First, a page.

sertations on the Canon and Feudal law; removes to election to Congress; his character; his literary produc-
Boston; labors of his profession; defence of the sol. tions, 250; his “Poems of Religion and Society;" his
diers; ill health; returns to Braintree; contributions death, 250; oration at Plymouth, 1802; character of La-
to the Massachusetts Gazette; arrival of General Gage; fayette, 257; tribute to the memory of James Madison,
refusal of General Gage to admit him to a seat in the i. 126; address before the Massachusetts Charitable Fire
Governor's council; elected to the Congress of 1774, Society, 552; remarks in the case of John Smith, ii.
233; chosen commissioner to France; sails for Europe; 147; notice of, 541.
his return; appointed Minister Plenipotentiary to ne- ADAMS, SAMUEL, notices of, l. 2, 225, 296; birth; Master
gotiate a treaty of peace with Great Britain; his ser- Lovell's school; Harvard College; preparation for the
vices in Europe; appointed to negotiate a loan, and a ministry; college Thesis ; "Englishmen's rights;” lit-
treaty with Holland; the treaty of peace; appointed erary discipline; character; public duties, 819; enters
first minister to England; returns to America; elected political life; "the Father of the Revolution;” pre-
Vice-president of the United States ; elected President; pares instructions of the town of Boston; tho opinion of
his appearance on the day of his inauguration, 234; re- the loyalists, of the Stamp Act difficulties; chosen to
tirement; chosen President of the Massachusetts Con- the Massachusetts legislature; his zeal for freedom;
vention for the revision of the constitution; his death, death of Charles Townsend, and inauguration of Lord

North; election to the Continental Congress; the cir-
Speech in defence of the British soldiers, 1770, 235; cular letter, 820; eloquence of; his writings; specimen
the distinction between murder and manslaughter, 241; of his eloquence; anecdote of a rejoinder to Mather
Inaugural address, 1797; Batavian and Helvetic confed- Byles; popularity of; General Gago's overtures; ac-
eracies, 248; tribute to Washington, 249; his summary count of his reply to General Gage, 321; his manuscripts,
of Otis's speech on Writs of Assistance, 6; tenders the 821 ; Congress of 1774 suggested by him; chosen secre-
chief-justiceship to John Jay, 158; at Amsterdam, 156; tary of Massachusetts ; Gage's proclamation; Declara-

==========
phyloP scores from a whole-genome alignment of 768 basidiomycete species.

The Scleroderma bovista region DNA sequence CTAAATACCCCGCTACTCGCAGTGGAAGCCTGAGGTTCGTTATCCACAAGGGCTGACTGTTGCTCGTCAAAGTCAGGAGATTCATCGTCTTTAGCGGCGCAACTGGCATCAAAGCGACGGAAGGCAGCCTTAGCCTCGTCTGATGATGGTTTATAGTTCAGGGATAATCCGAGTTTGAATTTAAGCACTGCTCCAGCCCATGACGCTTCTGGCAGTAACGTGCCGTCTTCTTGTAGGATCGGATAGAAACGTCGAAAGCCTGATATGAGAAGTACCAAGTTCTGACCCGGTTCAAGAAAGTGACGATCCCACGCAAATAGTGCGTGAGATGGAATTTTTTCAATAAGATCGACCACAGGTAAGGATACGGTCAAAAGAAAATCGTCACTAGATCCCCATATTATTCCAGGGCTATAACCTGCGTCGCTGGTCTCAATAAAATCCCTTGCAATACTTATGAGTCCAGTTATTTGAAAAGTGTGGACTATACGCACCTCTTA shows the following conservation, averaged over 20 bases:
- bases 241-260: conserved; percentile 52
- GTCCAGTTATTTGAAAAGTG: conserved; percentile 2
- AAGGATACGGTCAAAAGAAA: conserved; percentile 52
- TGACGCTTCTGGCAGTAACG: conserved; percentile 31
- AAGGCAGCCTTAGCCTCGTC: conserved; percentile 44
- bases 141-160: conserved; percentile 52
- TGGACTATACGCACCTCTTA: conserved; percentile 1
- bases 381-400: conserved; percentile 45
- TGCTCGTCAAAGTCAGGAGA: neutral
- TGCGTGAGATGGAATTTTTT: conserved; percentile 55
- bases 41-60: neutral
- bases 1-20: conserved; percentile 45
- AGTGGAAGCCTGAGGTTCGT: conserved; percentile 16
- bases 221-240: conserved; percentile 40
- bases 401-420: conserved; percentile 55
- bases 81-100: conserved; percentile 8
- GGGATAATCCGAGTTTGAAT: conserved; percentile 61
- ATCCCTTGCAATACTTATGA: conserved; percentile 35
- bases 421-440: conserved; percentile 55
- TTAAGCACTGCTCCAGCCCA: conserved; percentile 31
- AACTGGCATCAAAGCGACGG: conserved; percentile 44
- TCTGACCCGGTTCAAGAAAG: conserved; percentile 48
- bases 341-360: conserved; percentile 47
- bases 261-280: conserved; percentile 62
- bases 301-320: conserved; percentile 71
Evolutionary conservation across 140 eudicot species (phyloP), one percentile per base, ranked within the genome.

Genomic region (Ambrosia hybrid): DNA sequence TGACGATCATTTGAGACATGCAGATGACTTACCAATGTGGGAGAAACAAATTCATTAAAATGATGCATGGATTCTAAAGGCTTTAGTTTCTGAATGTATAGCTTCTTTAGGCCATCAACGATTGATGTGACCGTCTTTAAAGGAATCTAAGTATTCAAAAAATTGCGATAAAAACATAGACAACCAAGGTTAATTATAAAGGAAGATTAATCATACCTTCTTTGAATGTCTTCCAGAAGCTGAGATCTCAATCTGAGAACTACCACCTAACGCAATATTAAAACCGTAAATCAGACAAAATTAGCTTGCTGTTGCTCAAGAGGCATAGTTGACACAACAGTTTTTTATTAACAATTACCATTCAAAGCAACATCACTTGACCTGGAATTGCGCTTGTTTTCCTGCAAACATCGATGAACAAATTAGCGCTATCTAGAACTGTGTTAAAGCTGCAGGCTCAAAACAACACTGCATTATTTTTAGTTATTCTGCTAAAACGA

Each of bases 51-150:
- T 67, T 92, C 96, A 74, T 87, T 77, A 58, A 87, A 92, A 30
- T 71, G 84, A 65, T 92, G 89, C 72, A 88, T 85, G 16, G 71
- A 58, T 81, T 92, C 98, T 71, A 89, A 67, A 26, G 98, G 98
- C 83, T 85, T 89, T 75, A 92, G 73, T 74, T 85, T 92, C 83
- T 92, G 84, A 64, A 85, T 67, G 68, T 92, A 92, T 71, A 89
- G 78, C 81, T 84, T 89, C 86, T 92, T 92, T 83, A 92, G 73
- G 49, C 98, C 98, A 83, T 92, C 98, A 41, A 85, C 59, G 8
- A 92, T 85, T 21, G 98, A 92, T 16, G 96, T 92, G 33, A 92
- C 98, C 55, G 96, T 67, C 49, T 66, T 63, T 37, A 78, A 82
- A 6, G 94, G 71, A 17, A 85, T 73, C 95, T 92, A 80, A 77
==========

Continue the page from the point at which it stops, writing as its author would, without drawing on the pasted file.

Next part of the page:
notice of John Hancock's oration on the Boston massa- tion of Independence; bis oration; the American army;
cre; account of a conversation between, and Samuel the overtures of the British commissioners; instructions
Adams, relative to John Hancock, 225; difference with to the committee of Congress, appointed to confer with
the Count do Vergennes, 301; anecdote of, 482; speech the commissioners; the "smallest" but "truest” Con-
to the Congress on French aggressions; answer to, 491; gress, 322; treaty of peace; returns to Boston; elected
notice of, 120, 296, 832, 350, 556; desirous of peace with governor; his old age; his religion; personal appear.
France, ii. 9; in England, 1785, 41; journal of, quotod, ance of; his character, and death, 823; Sullivan's sketch
134; John Randolph's definition of the republicanism of the life of, 828.
of, 185; William Wirt's discourse on the life and char- Oration on American Independence, 824; England "a
acter of, 438; letter from Worcester, 1755, 416; in the nation of shopkeepers;" debaucheries of Caligula, Nero,
Continental Congress, 1774, 448; character of, by Wil- and Charles ; expedition against Carthagena; treaty of
liam Wirt, 450, 452; at the Hague, 454; "defence of the Utrecht, 823; natural freedom of man, 826; the su-
American Constitutions," 455; discourses on Davila, premacy of Great Britain and liberty of America incom.
patible, 827; method of acquiring eminence in mon- resentatives disapproving the trial and execution of,
archies, 328; benefits of independence; natural capa- ii. 278.
bilities of America; productions; duty to posterity, Arkansas, the number of slaves in 1804 in, il. 46.
329, 330.

Army, increase of the; John Randolph's speech on, il. 181;
Addresses ; from the colonies to Great Britain, 1. 48; to the John C. Calhoun's speech on, 475.

inhabitants of Great Britain, by John Jay, 152; to the Army and Naoy, James A. Bayard's remarks on the, il. 91
people of Great Britain, 159.

Army Bill, the new; Henry Clay's speech on the, il. 264.
AGAZZIS, Louis, ii. 180.

ARMSTRONG, MR., i. 532.
Albany Confederacy, i. 87.

ARNOLD, BENEDICT, invasion of Virginia, ii. 8; expedition
Albany, Burgoyne approaches, i. 154.

to Quebec, 144.
ALEXANDER, JAMES, biographical sketch of, 1. 82; origin of Ashburton Treaty, il. 860.
William Livingston's difficulty with, 83.

Athens, N. Y., death of Samuel Dexter at, ii. 289.
Alien Bill, Edward Livingston's speech on the, il. 220. ATTALUS, compared with Washington, 1. 554.
ALLEN, Joux, commandant of the fort at Machias, Maine, ATTUCKB, CHRISPUS, 1. 60.
ii. 181.

ALLEN, Mr., testimony in the trial of J. F. Knapp, ii. 406. Augmentation of Military Force, Henry Clay's speech on,
Alliance Medal, see Sir William Jones.

il. 260.